The Boomers Are Coming: Strategies For Planners
If someone dressed up like Paul Revere on horseback and galloped down the halls of most financial planning companies shouting, “The baby boomers are coming,” a security guard might be called, but few would notice the message.
Boomers are the most chronicled generation that most of us can recall. Their impact on everything from fashion to financial planning has been discussed ad nauseam. In fact, most of us take the size of the boomer generation as a fact of life and have little reaction to it.
But consider just two factors: First, boomers (almost 80 million strong) are about to reach traditional retirement age and yet the next generation is about half as big.
Second, the Social Security program has always been a pay-as-you-go program. This means active workers pay for those receiving benefits. That mismatch already has pressed the system into program changes such as delaying benefits (a full retirement benefit for someone born in 1947 is age 66) and increasing taxes (the wage base is $87,000 in 2003 and up to 85% of benefits are now subject to income taxes).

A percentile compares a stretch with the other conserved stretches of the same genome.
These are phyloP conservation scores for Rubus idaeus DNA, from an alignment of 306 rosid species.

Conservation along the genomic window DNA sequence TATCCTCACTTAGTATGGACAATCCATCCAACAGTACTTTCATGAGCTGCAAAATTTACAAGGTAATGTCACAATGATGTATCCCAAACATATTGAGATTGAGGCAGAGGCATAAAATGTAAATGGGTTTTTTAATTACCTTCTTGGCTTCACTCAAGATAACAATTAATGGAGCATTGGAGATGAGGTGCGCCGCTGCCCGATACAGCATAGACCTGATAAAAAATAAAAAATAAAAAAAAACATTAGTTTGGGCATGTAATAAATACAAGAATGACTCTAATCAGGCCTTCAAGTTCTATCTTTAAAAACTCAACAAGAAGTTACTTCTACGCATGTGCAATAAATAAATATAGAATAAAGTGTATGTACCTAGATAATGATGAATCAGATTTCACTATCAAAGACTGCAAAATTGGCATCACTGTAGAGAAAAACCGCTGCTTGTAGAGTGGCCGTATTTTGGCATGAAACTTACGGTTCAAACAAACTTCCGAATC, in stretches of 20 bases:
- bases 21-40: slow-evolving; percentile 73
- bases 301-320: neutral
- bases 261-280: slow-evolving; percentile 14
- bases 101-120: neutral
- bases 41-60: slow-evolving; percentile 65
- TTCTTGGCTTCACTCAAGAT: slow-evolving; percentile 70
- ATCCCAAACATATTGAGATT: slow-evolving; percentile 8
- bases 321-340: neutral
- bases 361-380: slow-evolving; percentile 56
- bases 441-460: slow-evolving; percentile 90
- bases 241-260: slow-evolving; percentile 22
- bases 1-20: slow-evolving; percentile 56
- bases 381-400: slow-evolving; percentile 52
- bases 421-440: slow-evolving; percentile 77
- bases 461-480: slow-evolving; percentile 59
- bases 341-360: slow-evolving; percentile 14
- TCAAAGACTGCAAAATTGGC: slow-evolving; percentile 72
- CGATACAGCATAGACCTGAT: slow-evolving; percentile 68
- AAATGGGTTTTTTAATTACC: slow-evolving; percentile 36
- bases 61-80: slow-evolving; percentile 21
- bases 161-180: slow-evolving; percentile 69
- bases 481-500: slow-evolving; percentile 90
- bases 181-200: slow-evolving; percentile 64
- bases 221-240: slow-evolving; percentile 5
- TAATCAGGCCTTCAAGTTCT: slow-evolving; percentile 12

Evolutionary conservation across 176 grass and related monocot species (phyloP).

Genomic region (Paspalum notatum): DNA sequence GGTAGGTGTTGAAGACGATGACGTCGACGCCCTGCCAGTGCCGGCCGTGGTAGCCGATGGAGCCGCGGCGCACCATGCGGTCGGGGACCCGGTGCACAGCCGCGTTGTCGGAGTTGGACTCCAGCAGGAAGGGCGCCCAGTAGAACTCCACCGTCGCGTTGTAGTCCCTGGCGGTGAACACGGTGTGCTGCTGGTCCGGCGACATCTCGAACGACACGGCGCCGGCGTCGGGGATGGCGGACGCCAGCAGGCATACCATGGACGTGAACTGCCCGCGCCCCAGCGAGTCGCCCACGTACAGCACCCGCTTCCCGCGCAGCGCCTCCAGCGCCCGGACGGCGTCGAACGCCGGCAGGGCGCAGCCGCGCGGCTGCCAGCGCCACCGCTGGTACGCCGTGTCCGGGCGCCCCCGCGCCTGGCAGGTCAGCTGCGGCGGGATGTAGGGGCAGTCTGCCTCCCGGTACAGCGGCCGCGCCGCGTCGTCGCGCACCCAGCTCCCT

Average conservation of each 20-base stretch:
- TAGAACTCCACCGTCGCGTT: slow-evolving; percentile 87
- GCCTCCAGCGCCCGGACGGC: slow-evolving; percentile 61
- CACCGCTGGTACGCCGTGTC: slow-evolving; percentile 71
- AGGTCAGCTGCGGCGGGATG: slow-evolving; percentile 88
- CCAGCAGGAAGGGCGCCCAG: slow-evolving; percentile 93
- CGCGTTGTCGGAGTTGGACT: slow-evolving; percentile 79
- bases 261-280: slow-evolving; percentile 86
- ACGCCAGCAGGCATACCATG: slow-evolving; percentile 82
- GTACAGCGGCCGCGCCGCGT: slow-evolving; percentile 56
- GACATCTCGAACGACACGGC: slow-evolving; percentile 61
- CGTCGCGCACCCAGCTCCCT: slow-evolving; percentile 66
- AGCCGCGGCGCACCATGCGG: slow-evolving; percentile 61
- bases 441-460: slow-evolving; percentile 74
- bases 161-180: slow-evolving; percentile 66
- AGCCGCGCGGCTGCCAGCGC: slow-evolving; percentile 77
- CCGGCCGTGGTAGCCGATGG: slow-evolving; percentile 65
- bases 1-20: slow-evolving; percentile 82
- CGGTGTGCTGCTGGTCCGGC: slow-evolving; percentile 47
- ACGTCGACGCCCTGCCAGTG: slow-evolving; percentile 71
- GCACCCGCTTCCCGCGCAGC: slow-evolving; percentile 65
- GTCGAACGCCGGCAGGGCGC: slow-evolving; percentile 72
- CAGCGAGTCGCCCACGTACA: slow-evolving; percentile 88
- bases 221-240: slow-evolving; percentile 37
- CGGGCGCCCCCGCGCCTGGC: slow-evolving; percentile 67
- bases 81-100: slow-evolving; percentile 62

The ratio of active worker to retiree has been in decline for a long time. In 1945, there were 45 workers available to support one retiree. By 1960, the worker/retiree ratio had fallen to 5-to-1.Today, the ratio is 3-to-1. By 2050, when the youngest baby boomer is 85 years old and a majority of his/her peers have passed away, the worker/retiree ratio will have fallen from three workers per retiree to two.
Planners typically find it appropriate to use Social Security benefits as a benchmark in a financial plan. When preparing clients for the changes ahead, the starting question is usually, “What would you need for retirement?” The discussion turns to what Social Security will do and then to what can be set aside to fill any gap between a goal and projected cash flow.
What advice can planners give on how to deal with this? Here are a few suggestions:
1) Work on what you can change. Whenever possible, take care of your own financial obligations.